Osseous structures are subjected to several different types of stress during physical activities, including tensile, compressive, bending, and shear/torsional forces . One or more of these may result in a stress injury to bone if applied in a repetitive manner. A number of mechanisms have been suggested as possible causes for the development of stress fractures.
The compressive forces that result from weight-bearing activities are undoubtedly the source of many stress injuries in the lower extremities . In certain sports, such as gymnastics, the upper extremities are also used for weight bearing; this can lead to stress fractures, most typically in the forearm and wrist .
Even without weight bearing, muscular actions on bone can generate significant forces that may be torsional, tensile, bending, or even compressive in nature . It has also been suggested that, during training, muscle tends to hypertrophy faster than bone, resulting in an imbalance that may lead to stress injuries, especially early in a training regimen [7,8].
Muscle fatigue is also thought to play a role in the production of stress injuries . Normally, muscles act to ''shield'' the bones from excessive forces by dynamically dissipating stresses away from the underlying osseous structures so that the force is not concentrated on a focal portion of the bone. As muscles begin to fatigue, this ''shock absorbing'' effect is lost, and more stress is applied directly to the bone. If a particular muscle group fatigues, this may also result in unopposed pull from an antagonistic muscle group, leading to excessive bending or torsional forces on the bone.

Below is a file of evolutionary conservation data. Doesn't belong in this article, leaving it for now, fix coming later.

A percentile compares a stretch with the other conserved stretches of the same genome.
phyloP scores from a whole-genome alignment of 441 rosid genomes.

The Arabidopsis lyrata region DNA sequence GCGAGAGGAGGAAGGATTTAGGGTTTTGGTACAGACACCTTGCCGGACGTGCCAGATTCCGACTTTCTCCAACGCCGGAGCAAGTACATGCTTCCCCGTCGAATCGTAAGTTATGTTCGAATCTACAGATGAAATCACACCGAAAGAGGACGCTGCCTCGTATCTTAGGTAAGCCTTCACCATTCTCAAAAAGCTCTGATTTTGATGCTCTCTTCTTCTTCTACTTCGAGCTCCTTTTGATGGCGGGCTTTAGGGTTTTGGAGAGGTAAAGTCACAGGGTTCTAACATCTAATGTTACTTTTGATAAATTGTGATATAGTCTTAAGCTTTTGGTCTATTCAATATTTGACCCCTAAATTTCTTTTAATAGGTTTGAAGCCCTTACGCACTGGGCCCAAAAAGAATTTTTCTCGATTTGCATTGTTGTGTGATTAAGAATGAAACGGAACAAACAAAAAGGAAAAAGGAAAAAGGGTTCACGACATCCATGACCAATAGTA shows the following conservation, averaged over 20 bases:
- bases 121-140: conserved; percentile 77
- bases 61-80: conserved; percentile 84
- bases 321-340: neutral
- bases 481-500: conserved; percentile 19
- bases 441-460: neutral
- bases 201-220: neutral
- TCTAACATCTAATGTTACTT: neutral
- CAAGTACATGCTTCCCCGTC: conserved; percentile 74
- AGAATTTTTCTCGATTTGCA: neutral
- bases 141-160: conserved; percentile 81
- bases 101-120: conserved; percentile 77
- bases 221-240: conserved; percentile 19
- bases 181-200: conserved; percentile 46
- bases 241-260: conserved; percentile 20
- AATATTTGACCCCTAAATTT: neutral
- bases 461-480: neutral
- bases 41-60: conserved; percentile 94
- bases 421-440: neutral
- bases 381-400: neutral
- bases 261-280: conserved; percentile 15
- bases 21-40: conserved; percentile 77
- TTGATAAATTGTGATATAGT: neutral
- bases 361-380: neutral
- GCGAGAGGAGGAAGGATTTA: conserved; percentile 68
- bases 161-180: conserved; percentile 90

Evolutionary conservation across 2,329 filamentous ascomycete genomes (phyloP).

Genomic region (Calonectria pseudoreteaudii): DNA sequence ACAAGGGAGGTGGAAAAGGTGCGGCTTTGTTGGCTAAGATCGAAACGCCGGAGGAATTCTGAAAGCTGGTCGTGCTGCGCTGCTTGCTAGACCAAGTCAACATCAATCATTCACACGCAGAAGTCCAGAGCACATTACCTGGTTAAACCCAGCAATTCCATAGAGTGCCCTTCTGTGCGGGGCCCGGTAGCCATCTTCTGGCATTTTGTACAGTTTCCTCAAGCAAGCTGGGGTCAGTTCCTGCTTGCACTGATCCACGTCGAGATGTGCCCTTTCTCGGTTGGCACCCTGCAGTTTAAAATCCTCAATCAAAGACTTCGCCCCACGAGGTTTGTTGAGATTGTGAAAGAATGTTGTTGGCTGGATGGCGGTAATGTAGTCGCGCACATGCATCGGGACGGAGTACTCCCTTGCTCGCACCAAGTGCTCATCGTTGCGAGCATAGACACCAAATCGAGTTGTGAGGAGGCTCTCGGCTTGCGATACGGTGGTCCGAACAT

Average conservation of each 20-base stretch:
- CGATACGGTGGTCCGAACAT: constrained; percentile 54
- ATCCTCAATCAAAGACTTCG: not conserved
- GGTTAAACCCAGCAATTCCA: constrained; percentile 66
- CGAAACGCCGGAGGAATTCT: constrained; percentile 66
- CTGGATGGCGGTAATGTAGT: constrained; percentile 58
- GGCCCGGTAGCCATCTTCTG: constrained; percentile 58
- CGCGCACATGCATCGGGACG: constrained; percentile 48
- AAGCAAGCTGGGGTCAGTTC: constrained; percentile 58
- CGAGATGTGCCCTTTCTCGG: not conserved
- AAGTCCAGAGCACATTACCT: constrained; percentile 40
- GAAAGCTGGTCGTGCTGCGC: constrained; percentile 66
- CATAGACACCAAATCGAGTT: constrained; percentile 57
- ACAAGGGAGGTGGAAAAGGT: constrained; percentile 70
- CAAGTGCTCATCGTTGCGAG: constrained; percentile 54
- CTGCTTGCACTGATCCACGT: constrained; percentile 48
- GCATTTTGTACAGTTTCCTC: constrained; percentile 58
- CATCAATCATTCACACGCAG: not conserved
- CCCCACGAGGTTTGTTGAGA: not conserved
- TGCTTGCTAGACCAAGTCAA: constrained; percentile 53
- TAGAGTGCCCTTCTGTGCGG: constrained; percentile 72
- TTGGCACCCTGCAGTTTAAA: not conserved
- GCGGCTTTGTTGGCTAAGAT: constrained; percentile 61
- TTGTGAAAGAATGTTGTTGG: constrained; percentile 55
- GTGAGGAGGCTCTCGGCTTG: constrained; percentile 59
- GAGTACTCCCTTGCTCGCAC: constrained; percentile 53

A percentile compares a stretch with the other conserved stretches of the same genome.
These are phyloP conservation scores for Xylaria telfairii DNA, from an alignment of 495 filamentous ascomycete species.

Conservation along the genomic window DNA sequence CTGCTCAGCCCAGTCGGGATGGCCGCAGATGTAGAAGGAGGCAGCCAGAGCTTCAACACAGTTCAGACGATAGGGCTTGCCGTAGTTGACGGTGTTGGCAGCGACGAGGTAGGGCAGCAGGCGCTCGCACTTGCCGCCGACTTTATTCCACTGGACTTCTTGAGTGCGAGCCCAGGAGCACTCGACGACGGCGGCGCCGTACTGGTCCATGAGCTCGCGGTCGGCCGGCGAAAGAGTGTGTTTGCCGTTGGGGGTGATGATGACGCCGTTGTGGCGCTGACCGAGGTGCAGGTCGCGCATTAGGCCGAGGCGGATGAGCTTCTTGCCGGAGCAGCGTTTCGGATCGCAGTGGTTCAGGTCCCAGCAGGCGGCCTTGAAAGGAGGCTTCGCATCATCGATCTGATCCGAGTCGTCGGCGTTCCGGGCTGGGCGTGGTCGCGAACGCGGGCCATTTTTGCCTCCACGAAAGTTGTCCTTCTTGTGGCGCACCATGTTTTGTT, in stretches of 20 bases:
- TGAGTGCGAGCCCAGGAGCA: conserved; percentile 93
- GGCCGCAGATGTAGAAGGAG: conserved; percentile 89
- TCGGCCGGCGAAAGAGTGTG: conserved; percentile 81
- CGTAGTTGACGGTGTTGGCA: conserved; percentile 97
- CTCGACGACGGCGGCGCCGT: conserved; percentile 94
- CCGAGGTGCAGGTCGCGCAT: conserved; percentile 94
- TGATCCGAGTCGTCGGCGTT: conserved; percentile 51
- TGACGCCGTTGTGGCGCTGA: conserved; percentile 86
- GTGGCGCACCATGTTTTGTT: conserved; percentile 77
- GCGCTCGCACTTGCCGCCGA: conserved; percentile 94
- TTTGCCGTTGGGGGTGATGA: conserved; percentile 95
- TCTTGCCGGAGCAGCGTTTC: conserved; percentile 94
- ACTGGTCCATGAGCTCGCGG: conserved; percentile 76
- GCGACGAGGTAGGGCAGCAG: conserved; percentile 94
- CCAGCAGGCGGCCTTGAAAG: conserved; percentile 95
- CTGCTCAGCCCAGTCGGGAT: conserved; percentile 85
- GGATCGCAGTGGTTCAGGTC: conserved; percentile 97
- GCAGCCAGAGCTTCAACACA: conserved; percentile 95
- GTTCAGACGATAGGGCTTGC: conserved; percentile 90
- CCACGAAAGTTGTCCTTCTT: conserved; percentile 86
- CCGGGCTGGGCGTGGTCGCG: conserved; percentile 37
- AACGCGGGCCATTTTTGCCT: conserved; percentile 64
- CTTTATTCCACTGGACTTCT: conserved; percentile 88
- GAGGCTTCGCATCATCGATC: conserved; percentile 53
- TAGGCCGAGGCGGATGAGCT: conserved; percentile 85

During throwing, tremendous forces are imposed on the shoulder, humeral shaft and elbow, and even the first rib, creating the potential for stress injuries at these sites. The throwing motion may be broken down into four phases: wind-up, cocking, acceleration, and deceleration (follow-through) [10,11]. At the transition point between the cocking and acceleration phases, significant torsional stresses are applied to the humerus, whereas, during the acceleration phase itself, severe valgus forces are produced at the elbow [11-13]. These val-gus forces result in tensile stresses along its medial (ulnar) aspect and compres-sive forces along its lateral (radial) margin . Details of the specific injuries at these sites are discussed in detail later in this article.
Different types of stress injuries are seen in the developing skeleton. Before closure, the growth plate is less resistant to shear and tensile forces and is not very resistant to rotational and compressive forces . Consequently, the physis is quite susceptible to stress injuries in the younger athlete. Epiphysiolysis is a term that denotes a stress reaction of the physis before its closure, in which there is resorption and widening involving an unfused physis in response to chronic stresses. This type of injury most commonly affects the proximal humeral physis, the medial epicondylar apophysis of the elbow, and the distal radial physis [14-16]. These will be discussed more fully later on.
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